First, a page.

Big wins from big data for early movers

Only a few short months ago, the skeptics were out in force and shorting the idea of big data and its potential. It looks like they spoke too soon. Research (as opposed to often lazy opinion) tells a very clear story: early adopters are reporting overwhelmingly positive results about their initial experiences.

The study, called “Big success with big data” indicates that more than 90 per cent of senior executives report satisfaction with their projects. Frankly that’s a remarkably good result for any technology project — in a new field with a lot of complexity, especially so.

According to the study authors, “Big data is clearly delivering significant value to users who have actually completed a project, according to survey results. The vast majority (92 per cent) of all users report they are satisfied with business outcomes, and 94 per cent feel their big data implementation meets their needs.

The report suggests larger companies in particular have heeded the message, describing big data as extremely important and central to their digital strategy.

Some description

The key to success, especially at the high end, is to start small and ensure plenty of engagement with both the CIO and the wider C-Suite.

Rather than doing everything at once, say the authors, the more successful approach appears to be to focus resources around proving value in one area, “… and then letting the results cascade across the wider enterprise. The mantra here could be ‘start local, end global,’ as users focus on practical applications such as customer support, build internal support, and concentrate on desired outcomes.

The study identifies five key themes:

  1. Big data is taking off Users that have completed at least one project are very satisfied with their initial forays into big data. The vast majority who have completed their projects report that they are satisfied with business outcomes and that their big data initiative is meeting their needs.
  2. Bigger companies are getting more from big data The bigger the organisation, the better the results — perhaps because they bring more to the table. Larger organisations are leading the way by starting with focused initiatives, rather than trying to do everything at once.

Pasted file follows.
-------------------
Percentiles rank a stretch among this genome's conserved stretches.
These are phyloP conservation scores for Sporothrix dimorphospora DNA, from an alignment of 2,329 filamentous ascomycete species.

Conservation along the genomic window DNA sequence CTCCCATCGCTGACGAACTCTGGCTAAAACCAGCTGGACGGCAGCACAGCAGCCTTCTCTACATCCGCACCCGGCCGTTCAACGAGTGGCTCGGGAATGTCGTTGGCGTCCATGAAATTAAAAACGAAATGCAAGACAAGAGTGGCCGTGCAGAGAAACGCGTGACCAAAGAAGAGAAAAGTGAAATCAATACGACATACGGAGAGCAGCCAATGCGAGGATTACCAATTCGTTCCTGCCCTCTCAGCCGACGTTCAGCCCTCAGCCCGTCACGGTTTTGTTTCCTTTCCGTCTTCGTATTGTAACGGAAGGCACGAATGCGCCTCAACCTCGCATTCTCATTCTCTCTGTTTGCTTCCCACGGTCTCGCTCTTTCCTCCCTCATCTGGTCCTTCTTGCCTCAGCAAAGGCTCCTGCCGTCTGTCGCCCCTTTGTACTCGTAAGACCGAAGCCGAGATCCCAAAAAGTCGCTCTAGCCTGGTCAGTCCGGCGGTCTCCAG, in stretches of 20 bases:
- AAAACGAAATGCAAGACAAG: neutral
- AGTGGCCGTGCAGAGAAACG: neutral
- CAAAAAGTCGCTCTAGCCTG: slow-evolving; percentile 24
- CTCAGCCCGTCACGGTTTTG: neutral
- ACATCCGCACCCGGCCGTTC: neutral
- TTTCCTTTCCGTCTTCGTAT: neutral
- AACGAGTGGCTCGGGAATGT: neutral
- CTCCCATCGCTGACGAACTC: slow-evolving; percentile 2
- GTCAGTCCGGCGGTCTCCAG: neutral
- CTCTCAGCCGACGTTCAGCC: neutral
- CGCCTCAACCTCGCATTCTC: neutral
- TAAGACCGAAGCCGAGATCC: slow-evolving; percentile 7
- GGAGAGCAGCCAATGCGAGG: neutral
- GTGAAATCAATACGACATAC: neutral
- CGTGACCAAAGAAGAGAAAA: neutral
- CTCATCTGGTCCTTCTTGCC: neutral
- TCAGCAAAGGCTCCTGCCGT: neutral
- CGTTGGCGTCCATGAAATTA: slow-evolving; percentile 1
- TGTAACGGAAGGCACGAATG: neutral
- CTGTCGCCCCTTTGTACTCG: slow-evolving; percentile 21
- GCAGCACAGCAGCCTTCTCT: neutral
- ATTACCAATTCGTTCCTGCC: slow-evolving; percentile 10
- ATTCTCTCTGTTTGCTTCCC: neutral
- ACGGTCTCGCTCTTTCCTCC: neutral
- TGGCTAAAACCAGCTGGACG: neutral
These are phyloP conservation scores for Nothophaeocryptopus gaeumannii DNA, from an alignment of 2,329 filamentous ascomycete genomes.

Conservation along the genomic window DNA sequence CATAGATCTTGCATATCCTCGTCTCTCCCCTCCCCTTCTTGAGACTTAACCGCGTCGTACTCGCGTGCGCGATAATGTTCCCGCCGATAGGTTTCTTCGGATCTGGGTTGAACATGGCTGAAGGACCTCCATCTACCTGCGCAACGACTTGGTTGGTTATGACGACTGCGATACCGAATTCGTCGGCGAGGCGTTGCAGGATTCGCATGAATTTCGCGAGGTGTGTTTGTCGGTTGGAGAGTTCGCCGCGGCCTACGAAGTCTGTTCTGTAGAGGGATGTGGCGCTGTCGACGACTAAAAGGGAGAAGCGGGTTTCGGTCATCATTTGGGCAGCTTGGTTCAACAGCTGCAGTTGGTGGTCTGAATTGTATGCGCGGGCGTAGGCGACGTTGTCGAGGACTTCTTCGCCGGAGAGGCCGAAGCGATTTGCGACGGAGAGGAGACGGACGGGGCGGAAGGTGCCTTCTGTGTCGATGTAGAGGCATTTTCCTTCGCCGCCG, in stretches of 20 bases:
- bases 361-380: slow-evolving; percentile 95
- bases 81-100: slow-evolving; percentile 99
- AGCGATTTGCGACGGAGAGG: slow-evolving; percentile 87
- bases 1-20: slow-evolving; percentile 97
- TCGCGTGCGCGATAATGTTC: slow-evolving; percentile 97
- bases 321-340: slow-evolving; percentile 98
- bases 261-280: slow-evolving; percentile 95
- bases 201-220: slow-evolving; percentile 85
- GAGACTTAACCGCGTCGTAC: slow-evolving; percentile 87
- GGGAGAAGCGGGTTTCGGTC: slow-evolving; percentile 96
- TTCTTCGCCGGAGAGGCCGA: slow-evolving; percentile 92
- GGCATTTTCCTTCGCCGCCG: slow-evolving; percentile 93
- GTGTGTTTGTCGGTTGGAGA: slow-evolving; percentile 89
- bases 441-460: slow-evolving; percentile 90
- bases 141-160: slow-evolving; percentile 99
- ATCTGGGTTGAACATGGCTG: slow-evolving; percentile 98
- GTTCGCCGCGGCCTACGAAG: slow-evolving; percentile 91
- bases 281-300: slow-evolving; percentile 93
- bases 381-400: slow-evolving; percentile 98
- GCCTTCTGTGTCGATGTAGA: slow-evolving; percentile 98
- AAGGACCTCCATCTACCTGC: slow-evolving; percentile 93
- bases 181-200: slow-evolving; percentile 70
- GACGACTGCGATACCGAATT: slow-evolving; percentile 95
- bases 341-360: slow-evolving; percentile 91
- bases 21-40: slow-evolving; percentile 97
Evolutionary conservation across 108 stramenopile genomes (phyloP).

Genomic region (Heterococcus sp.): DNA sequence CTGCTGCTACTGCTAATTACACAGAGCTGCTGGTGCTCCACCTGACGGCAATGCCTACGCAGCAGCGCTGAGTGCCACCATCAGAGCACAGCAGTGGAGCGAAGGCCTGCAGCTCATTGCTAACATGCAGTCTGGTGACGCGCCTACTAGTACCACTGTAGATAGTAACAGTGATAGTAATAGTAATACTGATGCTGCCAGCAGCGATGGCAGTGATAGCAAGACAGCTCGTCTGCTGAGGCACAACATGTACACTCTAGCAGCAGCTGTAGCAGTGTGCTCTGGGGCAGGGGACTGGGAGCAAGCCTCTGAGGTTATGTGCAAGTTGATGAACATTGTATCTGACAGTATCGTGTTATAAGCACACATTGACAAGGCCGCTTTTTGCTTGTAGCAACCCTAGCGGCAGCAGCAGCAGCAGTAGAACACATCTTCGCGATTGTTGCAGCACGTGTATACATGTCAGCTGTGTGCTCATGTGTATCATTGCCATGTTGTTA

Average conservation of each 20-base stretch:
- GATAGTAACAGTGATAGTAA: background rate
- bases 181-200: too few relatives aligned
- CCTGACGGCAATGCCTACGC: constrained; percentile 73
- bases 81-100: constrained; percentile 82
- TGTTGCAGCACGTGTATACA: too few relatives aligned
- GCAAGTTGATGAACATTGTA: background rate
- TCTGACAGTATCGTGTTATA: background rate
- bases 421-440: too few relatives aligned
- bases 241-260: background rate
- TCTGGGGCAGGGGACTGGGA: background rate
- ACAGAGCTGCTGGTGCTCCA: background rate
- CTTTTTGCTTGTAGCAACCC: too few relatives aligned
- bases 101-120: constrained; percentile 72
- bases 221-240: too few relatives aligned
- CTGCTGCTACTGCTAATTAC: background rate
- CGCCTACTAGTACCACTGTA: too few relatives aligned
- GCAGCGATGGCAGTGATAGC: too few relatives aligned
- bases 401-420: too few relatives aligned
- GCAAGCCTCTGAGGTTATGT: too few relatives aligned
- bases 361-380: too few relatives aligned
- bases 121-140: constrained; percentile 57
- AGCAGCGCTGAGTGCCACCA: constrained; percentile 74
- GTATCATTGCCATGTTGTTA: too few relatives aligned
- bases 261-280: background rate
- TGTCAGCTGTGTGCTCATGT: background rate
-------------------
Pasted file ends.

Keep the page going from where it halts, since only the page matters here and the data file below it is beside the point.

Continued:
3. Big data demands broad learning Users begin big data projects thinking it will be easy, only to discover that there is a lot to learn about data as an asset and about analytics.
  4. Help needed With big data talent in short supply, successful users source skills wherever they can find them, leaning heavily on external, experienced resources.
  5. Big data is definitely disruptive, potentially transformational Big data brings disruption that can revolutionise business.

Big plans for big data

A vast majority of users (89 per cent) believe big data will revolutionise business operations in the same way the Internet did. Nearly as many (85 per cent) feel big data will dramatically change the way they do business,” according to the report.

A huge majority of participants in the study saw big data as both a disruptive necessity and a requirement for survivial. “Almost eight in ten users (79 per cent) agree that ‘companies that do not embrace big data will lose their competitive position and may even face extinction.’ Even more (83 per cent) have pursued big data projects in order to seize a competitive edge.

The other trend clear from the study is that big data is seen as part of a transformative approach to business, rather than simply an IT project (which also helps explain the C-suite engagement). Early adopters see competitive advantage in big data, says Accenture. “[They] are rapidly moving to disrupt their own data practices, rather than let competitors beat them to the punch.

Perceptions about big data’s disruptive power are not confined to technology organisations. Users see a new competitive weapon in play across industries and geographies, from businesses such as financial services and insurance, to practitioners such as postal services and governments.

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